Derrick Carter & Mark Farina: Live From Om, Volume 2

Stefan Braidwood

Derrick Carter & Mark Farina

Live from Om, Volume 2

Label: Om
US Release Date: 2004-07-13
UK Release Date: 2004-08-09

I have a confession to make. I am a house music fan in exile.

I used to be a (deep) house zealot, resisting all attempts by my friends and musical acquaintances to turn me on to the more kinetic and above all less commercial world of drum 'n' bass. Yes, my some of my friends are elitist, obscurist dance music fiends (as they probably should be), and given the fate of house music over the past decade or so, I often felt like a pop devotee trying to defend the genre, post-Mouseketeer brigade (as a matter of fact I am a pop devotee, but there are some things beyond the grasp of mortal man). Then I absconded for a while into the world of underground electronica and hip hop, as one does, and when I returned things were... different. Drum 'n' bass had regained its funk, its flair and a slightly more open-minded fanbase, the lithe rhythmics and immense bass of the cream of the current crop proving very attractive to me. House, meanwhilst, seemed to have become a fairly aimless zombie of its former self, with good tunes or imagination in desperately short supply over those relentless four/four beats, simplistic bass lines and terrible pasted-on pop-diva vocals. Now, some people might say this trend has been going on since before I started listening to house, but being unable to see what the DJs on the radio were getting excited about, being repelled by house music: this came as something of a shock.

Which was precisely why I pounced on this double live album, recorded by two of the most acclaimed DJs in the business, like a man on a three-legged rabbit after two weeks in the desert. Recorded at Mezzanine in San Francisco on Valentine's Day, it's an attempt to promote a back-to-basics approach in a house market saturated by sequenced, sterile studio mix albums. What better way to find that lost vibe than out on the dancefloor with an enthusiastic audience whilst Mark Farina, beloved curator of the Mushroom Jazz series and all-round good guy, is on the wheels of steel, only to be succeeded by Derrick Carter, house legend and reliable bringer of that boompty boomp? I was already grinning in hope.

As you may have worked out from this review's subtitle, things didn't quite work out like that. Of course, a DJ's choices are somewhat limited when it comes to a mix that's going to have to be licensed sometime before Armageddon; out go all the dodgy but fun mash-ups and the groovy white label DJing tools from parts unknown. And you couldn't accuse the sets on offer here of being limited to one area of house music: although things stay fairly chunky and straight-ahead, the jazzy and soulful sides are also blended in nicely. Neither could any fault be found with the mixing; in fact if anything the smoothness of the segues contributes to what I feel is the main flaw of Mark Farina's set: it seems too pre-determined (as of course it had to be to a certain extent), and whilst he keeps the beats coming, there are no real peaks or troughs (not always a bad thing, the latter) to his flow. The scatting on DJ Freestyle's remix of "The Sessions" gets a nice itch going under the skin, and the To-Ka Project's "Revolution" takes things out into the mesmeric deep for a short while, but there are no really arresting tunes, just reasonable grooves.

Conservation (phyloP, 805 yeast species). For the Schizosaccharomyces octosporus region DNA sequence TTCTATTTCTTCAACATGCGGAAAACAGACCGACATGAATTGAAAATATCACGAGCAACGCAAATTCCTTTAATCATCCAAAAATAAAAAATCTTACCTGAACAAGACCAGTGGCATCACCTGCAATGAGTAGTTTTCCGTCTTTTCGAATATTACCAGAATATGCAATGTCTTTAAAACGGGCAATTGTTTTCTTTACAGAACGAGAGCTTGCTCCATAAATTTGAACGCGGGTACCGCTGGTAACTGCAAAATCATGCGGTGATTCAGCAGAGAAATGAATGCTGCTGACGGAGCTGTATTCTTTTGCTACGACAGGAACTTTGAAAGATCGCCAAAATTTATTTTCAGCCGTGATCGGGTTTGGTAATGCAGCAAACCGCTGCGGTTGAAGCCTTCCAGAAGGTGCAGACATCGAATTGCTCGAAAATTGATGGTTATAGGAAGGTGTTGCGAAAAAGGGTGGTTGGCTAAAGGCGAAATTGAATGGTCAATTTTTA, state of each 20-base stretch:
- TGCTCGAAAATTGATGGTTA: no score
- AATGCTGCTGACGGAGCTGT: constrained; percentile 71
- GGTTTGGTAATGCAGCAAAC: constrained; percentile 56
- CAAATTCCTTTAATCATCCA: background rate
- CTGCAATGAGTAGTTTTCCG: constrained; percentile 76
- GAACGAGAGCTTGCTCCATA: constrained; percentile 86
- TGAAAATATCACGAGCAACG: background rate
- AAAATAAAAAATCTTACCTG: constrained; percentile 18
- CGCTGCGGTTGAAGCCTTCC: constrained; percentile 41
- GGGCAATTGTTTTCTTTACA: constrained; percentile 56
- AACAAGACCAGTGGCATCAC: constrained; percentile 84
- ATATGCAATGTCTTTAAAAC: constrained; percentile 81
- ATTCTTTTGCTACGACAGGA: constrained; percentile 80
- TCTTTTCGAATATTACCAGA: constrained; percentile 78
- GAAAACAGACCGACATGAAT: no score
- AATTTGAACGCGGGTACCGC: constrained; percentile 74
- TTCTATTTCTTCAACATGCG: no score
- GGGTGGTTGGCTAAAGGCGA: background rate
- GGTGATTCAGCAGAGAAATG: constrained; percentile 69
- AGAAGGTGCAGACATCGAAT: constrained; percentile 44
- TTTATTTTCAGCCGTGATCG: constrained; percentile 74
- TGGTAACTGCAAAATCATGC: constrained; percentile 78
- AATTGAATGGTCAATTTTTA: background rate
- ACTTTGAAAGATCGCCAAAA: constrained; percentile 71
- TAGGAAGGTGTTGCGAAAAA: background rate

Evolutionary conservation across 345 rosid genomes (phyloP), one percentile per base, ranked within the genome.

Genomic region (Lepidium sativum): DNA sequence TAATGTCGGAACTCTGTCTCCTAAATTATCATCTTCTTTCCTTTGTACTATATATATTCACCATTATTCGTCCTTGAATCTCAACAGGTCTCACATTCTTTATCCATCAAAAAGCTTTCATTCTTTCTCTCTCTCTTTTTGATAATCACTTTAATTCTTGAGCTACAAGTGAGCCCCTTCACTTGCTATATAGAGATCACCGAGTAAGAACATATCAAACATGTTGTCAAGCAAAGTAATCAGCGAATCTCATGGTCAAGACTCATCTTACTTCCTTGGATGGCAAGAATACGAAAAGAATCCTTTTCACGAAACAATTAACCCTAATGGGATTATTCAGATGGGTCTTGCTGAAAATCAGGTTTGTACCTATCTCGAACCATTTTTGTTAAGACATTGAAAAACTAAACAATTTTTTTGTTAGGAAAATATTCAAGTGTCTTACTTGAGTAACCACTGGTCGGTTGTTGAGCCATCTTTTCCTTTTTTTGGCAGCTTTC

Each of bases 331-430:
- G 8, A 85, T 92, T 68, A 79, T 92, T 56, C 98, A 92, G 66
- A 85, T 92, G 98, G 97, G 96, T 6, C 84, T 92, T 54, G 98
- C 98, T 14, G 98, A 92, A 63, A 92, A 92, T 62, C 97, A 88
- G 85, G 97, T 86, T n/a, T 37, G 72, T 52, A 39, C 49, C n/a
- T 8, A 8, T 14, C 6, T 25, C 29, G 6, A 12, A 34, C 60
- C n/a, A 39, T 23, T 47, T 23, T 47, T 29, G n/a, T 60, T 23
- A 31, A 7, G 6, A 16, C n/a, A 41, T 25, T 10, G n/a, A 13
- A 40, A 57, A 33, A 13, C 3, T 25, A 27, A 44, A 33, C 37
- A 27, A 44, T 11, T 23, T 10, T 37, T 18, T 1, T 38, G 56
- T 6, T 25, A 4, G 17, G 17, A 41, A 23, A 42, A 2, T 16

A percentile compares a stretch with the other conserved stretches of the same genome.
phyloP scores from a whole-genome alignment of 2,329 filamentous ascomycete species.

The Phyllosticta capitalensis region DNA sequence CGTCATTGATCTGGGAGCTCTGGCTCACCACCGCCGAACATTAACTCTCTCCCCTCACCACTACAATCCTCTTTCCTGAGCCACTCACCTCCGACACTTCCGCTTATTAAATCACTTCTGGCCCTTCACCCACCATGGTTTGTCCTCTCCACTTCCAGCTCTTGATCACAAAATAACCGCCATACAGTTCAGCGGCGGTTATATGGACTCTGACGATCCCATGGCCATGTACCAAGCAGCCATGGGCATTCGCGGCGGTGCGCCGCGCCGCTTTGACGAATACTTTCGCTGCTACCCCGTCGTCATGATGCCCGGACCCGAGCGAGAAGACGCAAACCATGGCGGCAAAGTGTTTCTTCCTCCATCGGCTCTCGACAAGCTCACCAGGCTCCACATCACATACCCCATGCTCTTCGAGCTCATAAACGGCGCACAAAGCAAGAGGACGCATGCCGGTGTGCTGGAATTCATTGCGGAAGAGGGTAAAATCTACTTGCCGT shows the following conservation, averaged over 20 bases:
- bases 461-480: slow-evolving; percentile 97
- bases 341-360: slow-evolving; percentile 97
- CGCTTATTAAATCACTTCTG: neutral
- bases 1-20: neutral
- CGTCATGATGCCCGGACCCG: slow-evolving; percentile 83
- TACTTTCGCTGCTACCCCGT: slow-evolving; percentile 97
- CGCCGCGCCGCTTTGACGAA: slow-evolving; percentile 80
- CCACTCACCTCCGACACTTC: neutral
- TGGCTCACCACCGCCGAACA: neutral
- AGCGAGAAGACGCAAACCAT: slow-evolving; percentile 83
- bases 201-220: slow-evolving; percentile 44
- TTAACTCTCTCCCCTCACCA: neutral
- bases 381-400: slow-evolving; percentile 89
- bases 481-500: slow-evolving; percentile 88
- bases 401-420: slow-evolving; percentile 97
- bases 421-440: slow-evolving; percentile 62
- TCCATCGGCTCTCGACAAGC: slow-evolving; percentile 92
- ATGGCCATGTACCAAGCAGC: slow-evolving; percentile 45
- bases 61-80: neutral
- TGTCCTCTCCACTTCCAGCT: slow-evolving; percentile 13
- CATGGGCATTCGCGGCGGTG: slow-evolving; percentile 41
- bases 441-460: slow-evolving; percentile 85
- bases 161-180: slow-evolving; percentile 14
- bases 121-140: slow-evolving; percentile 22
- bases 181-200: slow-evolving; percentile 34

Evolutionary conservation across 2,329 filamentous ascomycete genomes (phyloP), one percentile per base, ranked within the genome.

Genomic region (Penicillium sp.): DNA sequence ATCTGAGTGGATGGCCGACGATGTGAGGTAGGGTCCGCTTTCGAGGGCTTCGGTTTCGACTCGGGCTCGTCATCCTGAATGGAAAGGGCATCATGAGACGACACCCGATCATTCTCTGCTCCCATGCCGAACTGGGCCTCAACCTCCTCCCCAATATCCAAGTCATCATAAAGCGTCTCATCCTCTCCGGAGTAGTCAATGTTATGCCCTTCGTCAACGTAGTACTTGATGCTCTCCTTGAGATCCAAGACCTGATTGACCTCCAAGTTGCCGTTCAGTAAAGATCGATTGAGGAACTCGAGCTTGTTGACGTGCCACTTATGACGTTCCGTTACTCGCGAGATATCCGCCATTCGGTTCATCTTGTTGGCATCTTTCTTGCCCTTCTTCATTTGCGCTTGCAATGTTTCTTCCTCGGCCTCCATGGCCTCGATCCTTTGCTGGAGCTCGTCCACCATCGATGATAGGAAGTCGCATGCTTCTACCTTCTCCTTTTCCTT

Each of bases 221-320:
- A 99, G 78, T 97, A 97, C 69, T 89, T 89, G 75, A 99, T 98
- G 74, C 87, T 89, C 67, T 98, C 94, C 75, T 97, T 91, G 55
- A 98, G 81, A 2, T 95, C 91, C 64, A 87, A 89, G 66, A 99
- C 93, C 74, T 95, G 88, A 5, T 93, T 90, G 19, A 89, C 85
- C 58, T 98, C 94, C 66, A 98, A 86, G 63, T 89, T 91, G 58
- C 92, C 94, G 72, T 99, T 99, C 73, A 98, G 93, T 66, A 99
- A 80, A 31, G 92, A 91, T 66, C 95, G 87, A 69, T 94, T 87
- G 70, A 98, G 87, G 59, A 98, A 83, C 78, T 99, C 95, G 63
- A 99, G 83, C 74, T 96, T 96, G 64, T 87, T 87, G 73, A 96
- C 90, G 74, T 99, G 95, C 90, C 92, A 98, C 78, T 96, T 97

His long-time friend does better, upping the general tempo, chucking a few classics in, keeping the beats slightly skippier and being more ready to drop them and switch to a different rhythm unpredictably, keeping things rougher and more exciting, as one would expect from him. Despite this, and whilst the Carter's mix makes good driving music, there remains the feeling that the project as a whole is slightly hamstrung between licensing issues, dancefloor-set directness and an involving home listening experience. Indeed, my overall impression of these two CDs is of a pretty good party presided over by exceedingly skilled DJs; yet sadly (and crucially) I never felt that I was present at something spontaneous or really exciting, nor was I blown away by any of the tracks on offer. Consequently, whilst enjoying the music to a certain extent, I never really wanted to join the crowd on the dancefloor.